The political stalemate that has affected Lebanon has also taken its toll on its utility and grid connected energy sector. However, there are signs that the new government is making progress in addressing the challenges created by decades of underinvestment and welcoming 1.5 million refugees from neighboring Syria. The combination of increasing daily power cuts, decreasing cost of solar PV installations and support measures by influential stakeholders continue to support a boom in distributed solar projects.
Lebanon has a target to meet 12% of its total energy consumption from renewables in 2020 and 15% in 2030. The National Renewable Energy Action Plan targets $ 1.7 billion of investment to develop the renewables sector including 550MW in power generation projects. Meeting the targets will be challenging under current regulatory arrangements under which IPP tendering procedures suffer from considerable red tape.
Lebanon’s utility, Electricité du Liban (EDL), has a monopoly for transmission, distribution and retail of electricity in the country. On the generation side, the law authorizing independent power producers (IPPs) is pending implementation; however an exceptional decree granting the executive temporary powers to license new projects was introduced in 2014 and extended to expire in April 2018. This has allowed the launch of a first solar PV tender for between 120MW and 180MW of capacity at the start of 2017. Another three IPP license for 202MW of onshore wind projects were awarded to three projects for a price of $113/MWh in July 2017. The awarding of licenses is often a political issue as it needs to be signed off by the Council of Ministers which brings together members of Lebanon’s different parties. However, the decision to distribute tendered solar projects evenly across the country, and thus across communities, could give the technology an advantage when being reviewed as opposed to larger centralized projects.
The government does not lack of incentives to expedite the licensing process as a lack of investment in new and existing generation has led to considerable power shortages, which was exacerbated by an estimated 480MW increase in demand from the 1.5 million Syrian refugee community. Similarly, a lack of investment in grid upgrades and maintenance is causing an estimated 30% loss of power during its transport. Consequently, urban populations in Lebanon are suffering from several hours of outages every day, and rural areas are not electrified for at least half of the day. The main reason behind this massive gap in investment is the fact that the retail prices have not been changed since 1994 due to their politicization and range from $ 0.6/kWh to $ 0.97/kWh. This is far below the cost of generation in a country that has had to almost entirely rely on oil imports for producing electricity. When global oil prices were above $100 per barrel the annual deficit exceeded $2bn per year.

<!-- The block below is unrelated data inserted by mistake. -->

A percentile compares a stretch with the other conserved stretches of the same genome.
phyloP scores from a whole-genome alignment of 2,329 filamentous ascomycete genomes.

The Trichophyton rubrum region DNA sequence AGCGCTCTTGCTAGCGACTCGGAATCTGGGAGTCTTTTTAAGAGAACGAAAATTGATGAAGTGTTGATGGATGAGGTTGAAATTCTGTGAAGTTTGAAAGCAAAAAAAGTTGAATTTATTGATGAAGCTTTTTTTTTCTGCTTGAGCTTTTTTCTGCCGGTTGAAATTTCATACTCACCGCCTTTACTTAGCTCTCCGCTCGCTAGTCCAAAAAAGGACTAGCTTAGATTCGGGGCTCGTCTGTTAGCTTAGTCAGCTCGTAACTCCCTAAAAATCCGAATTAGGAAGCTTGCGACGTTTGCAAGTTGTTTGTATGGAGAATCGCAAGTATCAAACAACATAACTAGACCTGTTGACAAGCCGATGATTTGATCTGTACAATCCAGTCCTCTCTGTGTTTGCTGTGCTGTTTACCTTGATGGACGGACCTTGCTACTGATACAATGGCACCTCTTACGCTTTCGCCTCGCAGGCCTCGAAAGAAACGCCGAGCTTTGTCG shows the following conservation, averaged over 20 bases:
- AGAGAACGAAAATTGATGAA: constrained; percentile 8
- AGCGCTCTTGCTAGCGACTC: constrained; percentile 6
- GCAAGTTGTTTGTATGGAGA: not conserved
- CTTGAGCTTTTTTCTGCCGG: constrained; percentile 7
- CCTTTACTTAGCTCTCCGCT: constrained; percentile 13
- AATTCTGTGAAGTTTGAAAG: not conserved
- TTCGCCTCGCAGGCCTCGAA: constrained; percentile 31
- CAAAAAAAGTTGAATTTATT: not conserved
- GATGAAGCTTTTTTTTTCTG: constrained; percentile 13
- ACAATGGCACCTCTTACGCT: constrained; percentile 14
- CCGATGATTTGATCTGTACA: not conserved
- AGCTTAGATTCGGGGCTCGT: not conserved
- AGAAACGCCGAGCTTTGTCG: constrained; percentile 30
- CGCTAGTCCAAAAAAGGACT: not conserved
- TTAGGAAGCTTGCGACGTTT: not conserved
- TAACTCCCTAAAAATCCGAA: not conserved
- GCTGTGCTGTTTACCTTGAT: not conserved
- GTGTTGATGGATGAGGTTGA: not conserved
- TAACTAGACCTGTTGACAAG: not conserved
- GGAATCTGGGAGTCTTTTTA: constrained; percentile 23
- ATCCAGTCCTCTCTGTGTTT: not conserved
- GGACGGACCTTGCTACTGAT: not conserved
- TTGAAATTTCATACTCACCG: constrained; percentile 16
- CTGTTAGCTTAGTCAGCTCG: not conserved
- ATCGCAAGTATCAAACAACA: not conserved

Historically, this situation has created a boon for retailers of diesel gensets and even, despite it being illegal, retailers of electricity produced by groups of diesel gensets. Together they are estimated to generate around 23% of the electricity consumed in Lebanon. However, this has also driven adoption of small scale PV solutions which are estimated to account for more than 20MW of installed capacity in 2016 with at least a further 10MW in development. The national energy efficiency and renewable energy action, an initiative of
Lebanon’s central bank the Banque du Liban, was decisive in kicking off activity in the sector. The programme which involves 20 commerfcial banksoffers quasi-interest free loans (around 0.6%) of up to $20m that can be combined to grants for periods of no more than 14 years including a grace period of up to 4 years and 6 months. The government expects that between 50MW and 170MW of distributed solar PV capacity will be installed by 2020.